Guest Essayist: Daniel A. Cotter


The United States Constitution is silent on the subject of corporations.    After the Civil War, as American society began to quickly evolve from agrarian to industrial, politicians from both major parties raised concerns about the rise of corporations, banks, and businesses, and the need for protection of the individual.  Against this backdrop, two important political figures emerged on the national scene.  William Jennings Bryan was a leader of the Populist Party (which would merge with the Democratic Party in 1896) who unsuccessfully ran for President in 1896, 1900 and 1908.  Republican President Theodore Roosevelt proposed a number of “progressive” initiatives through his “Square Deal” program and other policies and positions.  Other essays in this series cover the various Presidential elections in which Bryan and Roosevelt were their parties’ nominees. This essay compares the progressive and populist views of Roosevelt and Bryan, respectively.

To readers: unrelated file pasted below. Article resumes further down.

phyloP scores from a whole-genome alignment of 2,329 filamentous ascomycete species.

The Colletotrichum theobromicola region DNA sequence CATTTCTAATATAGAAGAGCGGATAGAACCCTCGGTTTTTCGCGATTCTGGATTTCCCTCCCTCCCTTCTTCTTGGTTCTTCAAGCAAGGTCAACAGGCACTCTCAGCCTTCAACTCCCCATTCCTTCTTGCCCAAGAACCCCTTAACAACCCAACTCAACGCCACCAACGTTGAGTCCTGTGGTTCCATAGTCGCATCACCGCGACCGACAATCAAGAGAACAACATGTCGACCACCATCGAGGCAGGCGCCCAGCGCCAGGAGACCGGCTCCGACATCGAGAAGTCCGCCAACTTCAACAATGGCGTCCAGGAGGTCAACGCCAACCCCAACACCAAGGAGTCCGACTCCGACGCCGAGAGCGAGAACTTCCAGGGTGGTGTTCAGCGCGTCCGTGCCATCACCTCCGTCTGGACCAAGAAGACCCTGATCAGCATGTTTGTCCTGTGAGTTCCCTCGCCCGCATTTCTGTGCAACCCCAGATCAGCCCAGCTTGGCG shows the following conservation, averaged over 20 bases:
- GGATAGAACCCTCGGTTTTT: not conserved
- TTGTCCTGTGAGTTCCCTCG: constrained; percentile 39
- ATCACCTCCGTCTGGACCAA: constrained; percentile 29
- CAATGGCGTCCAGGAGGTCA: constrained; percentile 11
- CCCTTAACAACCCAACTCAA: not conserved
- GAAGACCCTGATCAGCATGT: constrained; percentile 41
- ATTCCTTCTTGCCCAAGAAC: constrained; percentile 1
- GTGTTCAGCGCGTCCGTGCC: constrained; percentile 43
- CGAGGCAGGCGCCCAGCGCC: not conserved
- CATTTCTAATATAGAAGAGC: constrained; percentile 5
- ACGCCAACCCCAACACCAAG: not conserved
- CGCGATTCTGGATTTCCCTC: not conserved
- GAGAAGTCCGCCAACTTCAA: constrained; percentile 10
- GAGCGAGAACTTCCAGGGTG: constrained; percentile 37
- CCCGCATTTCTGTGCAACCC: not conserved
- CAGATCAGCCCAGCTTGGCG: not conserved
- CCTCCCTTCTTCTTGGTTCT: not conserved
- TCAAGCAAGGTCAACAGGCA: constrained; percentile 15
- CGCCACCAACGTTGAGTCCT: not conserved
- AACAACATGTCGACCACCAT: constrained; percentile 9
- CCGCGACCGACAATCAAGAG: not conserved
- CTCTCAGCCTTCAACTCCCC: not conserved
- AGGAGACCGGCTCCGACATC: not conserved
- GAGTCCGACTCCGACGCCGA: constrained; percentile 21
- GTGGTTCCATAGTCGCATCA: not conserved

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Guest Essayist: Karl Rove


America’s politics leading into the 1896 election looks familiar. The political system was broken: In five presidential elections, no one received 50% and for 20 of 24 years, America had divided government and gridlock in which little got done. The animosity between the parties was beyond normal partisanship: they were still fighting the Civil War.

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